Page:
As a result, they may get into a cycle in which they abuse alcohol at higher levels to manage their anxiety even further. This situation is what is known as alcohol-induced anxiety and is present in about seven percent of all Americans, according to the Anxiety and Depression Association of America. This problem only increases if you have social anxiety or other types of mental health problems, such as trauma, PTSD, and even depression that bring you down for extended periods.
Perhaps that is why 20 percent of people with a social anxiety disorder also have a dependence on alcohol. That’s because they may think of this drink as a social lubricant that makes it easier for them to relate to others. And while one drink or two every day might not seem like a significant problem – after all, a person is not binge drinking if they only have a single drink – this pattern of behavior can quickly become a considerable concern.
For example, someone may need a shot of vodka to start their day, cutting their anxiety short before they go to work. Or perhaps they need a “nightcap” to calm down enough to fall asleep. They may also feel a need to have a drink every time they meet up with others as a way of managing their social difficulties. Even worse, they may fall into heavy patterns of drinking that do become binge-like, including a tendency to drink five or more drinks every day.
This situation isn’t just one that occurs with alcohol – substances such as benzos and Xanax may also become a popular way to manage anxiety seemingly. Abusing these substances may seem to decrease a person’s symptoms but will only make them worse in the long-term. For example, they may experience severe worries about their legal status if they steal these substances or abuse them in illegal ways while at work or in other public places.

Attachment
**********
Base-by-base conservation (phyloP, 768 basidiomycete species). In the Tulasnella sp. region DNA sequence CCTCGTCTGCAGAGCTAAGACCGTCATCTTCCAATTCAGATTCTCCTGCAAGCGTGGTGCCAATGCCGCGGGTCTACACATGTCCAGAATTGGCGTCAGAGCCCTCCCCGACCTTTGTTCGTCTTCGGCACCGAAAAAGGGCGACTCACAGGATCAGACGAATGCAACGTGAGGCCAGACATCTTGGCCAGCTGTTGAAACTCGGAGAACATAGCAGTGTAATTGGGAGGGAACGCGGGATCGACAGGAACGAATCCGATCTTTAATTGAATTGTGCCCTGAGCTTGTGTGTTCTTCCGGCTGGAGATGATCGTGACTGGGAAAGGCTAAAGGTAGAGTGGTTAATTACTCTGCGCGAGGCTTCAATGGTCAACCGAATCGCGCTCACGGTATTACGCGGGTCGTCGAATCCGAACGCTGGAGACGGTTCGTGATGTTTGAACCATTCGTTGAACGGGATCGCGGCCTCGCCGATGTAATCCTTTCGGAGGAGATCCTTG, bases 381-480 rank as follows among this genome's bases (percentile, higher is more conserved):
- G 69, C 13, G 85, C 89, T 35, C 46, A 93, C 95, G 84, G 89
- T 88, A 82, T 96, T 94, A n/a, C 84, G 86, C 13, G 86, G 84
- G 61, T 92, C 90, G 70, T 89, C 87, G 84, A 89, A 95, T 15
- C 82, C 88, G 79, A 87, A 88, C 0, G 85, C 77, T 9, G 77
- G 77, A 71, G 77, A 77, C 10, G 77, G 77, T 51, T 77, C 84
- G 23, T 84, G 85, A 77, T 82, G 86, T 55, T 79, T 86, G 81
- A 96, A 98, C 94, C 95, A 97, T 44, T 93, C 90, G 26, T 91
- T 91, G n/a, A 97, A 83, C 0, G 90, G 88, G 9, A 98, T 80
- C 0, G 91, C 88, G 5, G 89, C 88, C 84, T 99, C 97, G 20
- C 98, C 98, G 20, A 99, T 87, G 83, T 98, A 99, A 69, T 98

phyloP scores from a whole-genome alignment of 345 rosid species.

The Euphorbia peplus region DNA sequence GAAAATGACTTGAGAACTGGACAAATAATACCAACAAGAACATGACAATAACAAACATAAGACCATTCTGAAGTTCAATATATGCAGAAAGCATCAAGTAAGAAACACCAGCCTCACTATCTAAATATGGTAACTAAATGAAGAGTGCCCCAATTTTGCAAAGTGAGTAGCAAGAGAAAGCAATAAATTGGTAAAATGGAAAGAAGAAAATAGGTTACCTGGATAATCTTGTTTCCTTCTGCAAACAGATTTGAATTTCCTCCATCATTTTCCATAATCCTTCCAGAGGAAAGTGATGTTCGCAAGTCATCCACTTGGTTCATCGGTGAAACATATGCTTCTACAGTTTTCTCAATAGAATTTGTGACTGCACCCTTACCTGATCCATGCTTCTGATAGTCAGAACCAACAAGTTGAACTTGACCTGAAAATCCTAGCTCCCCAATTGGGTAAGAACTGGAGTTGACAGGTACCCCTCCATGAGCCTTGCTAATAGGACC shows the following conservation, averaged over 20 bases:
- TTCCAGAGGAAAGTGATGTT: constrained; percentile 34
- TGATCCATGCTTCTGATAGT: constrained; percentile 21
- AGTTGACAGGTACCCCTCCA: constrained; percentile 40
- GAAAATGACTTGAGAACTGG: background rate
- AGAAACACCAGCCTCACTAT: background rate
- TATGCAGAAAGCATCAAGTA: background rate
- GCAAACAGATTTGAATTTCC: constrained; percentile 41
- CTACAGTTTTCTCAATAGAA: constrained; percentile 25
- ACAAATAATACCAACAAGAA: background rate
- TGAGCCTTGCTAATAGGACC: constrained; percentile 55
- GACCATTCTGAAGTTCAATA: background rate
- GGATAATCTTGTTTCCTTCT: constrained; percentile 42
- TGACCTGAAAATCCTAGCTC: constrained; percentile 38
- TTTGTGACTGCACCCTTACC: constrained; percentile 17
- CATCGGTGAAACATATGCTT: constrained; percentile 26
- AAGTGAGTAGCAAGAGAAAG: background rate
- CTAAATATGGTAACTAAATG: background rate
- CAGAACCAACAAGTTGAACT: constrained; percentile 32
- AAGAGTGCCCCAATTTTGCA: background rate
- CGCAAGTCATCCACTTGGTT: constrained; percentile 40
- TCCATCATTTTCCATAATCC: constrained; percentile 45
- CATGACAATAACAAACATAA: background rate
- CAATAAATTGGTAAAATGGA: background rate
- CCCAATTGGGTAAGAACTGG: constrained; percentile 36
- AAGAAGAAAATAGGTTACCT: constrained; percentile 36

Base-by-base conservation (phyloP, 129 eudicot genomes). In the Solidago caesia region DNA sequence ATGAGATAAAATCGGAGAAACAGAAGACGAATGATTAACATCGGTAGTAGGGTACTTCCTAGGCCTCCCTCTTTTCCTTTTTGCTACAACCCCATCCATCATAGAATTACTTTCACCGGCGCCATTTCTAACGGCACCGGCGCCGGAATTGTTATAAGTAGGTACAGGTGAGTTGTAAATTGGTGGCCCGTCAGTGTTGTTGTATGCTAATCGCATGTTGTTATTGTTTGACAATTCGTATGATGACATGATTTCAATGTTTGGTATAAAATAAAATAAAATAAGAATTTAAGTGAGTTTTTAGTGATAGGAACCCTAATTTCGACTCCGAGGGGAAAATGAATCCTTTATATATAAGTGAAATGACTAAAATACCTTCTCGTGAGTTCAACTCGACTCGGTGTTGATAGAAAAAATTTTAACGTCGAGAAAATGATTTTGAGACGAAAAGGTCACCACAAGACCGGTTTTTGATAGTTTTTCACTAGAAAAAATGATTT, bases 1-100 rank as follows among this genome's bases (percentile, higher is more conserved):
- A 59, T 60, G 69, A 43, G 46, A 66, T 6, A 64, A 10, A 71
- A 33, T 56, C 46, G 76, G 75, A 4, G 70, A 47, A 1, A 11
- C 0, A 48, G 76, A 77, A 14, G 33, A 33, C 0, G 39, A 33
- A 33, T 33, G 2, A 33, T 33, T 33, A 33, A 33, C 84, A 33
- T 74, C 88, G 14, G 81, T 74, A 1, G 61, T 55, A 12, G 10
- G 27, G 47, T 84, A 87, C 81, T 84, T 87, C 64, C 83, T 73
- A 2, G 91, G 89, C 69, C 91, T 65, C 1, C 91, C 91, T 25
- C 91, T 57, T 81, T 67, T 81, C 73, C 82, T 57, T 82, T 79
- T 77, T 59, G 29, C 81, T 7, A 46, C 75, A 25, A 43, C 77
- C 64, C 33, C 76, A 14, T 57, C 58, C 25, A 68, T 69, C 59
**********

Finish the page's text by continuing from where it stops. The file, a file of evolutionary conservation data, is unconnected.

The biggest worry here is the ways that anxiety and addiction feed off each other and create an even tighter bond that many people embrace or accept. This situation is one that can be tough to understand because reliance on substances can become a way of life that feels normal and stable. Unfortunately, this stability is almost always false and will ultimately lead to problematic issues.
For example, a multitude of studies, such as “Comorbidity and Treatment Considerations,” have found that anxiety disorders and alcohol abuse disorders are so commonly associated that new treatment methods may be necessary to manage these problems. They suggested adjusting intervention concepts for anxiety disorders as a way of helping individuals avoid falling into cyclical abuse behaviors.
Likewise, the study “Treatment of Comorbid Alcohol Dependence and Anxiety Disorder: Review of the Scientific Evidence and Recommendations for Treatment” found similar evidence of co-occurring alcohol and anxiety disorders. And while they stated that women typically had higher rates of abuse in this situation, many men did fall into these patterns of behavior. One such individual was Avicii.